10 Tips for Securing Networked Home Devices
Published Thursday, August 29, 2019
The Internet of Things (loT) refers to the ever-growing network of smart sensors embedded into vehicles, homes, and businesses. In homes, these devices can be part of everything from home security systems and water leak detectors to thermostats and appliances.
loT devices connect through the Internet and provide a wide array of very useful data to homeowners. In fact, one of the biggest selling points of home sensor technologies and all the gadgets that make up the Internet of Things (loT) is the sense of security it can provide to you and your family.
However, loT devices create a higher level of cyber risk. The last thing you want to experience is a violation of that security and privacy by having a device or sensor get hacked. Here are some steps you can take to improve your loT security:
- Choose loT devices from reputable manufacturers that provide information on the security protocols of their products and what type of information the device is collecting and sharing.
- Consider whether you need to connect your loT device. Obviously a security system needs to be connected, but you may decide, for instance, to go without remote access to your refrigerator.
- Ensure that devices are updated with the latest software and/or firmware and that their security settings are current.
- Choose different passwords for every loT device.
- Verify your devices are secure when you connect them to your network by following configuration instructions provided by the manufacturer.
- Give your home Wi-Fi network a unique username. A generic username, such as the default name assigned by the network router, can indicate the make and model of your device and make it more vulnerable to attacks.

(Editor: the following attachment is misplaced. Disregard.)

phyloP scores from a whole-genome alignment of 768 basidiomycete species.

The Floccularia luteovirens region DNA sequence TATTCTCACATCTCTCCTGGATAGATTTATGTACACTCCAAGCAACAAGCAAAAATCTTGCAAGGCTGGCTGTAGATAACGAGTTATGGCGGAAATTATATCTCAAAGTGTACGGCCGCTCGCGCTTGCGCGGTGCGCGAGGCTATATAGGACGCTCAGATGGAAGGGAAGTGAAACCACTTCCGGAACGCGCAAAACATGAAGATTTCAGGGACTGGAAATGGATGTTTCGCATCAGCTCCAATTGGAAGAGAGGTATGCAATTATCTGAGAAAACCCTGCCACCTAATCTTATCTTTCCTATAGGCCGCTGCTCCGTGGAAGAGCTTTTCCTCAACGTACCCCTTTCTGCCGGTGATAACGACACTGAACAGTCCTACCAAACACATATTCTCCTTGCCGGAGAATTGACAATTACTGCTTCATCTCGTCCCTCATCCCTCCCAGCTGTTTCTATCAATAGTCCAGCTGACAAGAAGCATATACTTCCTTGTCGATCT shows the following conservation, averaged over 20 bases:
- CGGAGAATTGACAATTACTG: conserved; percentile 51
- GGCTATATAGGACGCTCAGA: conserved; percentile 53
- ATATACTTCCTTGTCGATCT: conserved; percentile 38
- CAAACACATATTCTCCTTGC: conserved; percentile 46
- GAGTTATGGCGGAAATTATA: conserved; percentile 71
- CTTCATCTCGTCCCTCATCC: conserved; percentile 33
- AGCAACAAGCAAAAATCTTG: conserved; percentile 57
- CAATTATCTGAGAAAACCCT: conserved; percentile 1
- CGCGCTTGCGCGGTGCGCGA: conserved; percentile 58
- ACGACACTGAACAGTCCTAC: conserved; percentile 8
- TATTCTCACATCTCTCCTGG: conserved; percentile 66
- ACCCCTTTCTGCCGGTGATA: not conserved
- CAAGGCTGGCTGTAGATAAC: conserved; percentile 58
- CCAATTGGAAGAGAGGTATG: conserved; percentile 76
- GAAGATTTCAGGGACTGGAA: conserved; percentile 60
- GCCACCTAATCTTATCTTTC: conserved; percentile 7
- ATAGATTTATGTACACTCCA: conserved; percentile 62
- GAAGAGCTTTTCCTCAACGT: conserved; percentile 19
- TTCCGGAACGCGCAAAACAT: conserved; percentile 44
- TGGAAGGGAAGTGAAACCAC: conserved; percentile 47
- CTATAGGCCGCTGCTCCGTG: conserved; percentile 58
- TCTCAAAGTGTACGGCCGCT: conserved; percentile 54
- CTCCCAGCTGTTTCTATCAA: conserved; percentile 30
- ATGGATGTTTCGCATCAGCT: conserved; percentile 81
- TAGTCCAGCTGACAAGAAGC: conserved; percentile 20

- If possible, create a separate guest network for loT devices. Guest networks don’t allow access to your files or home network devices.
- Give your networks strong passwords and change them regularly. This will help prevent uninvited users and devices from connecting to your home Internet.
- If your devices offer two-factor authentication, use it.
- Be sure your personal mobile devices have the latest security updates if you can connect to public Wi-Fi, which is unsecure and can expose your device to malware or viruses. When you reconnect to your home network, viruses can be transmitted to home loT devices.
Remember that a large part of security is deterrence. A secure network will make it more difficult for hackers to get access to devices connected to it, and the harder you make it for them to gain initial entry, the quicker they will give up and move on to more vulnerable targets.
loT devices can provide a greater level of convenience, comfort and even security for homeowners. However, it’s important that you don’t just set it and forget it. Regularly review your home network and its connected devices to be sure you are staying a step ahead of hackers.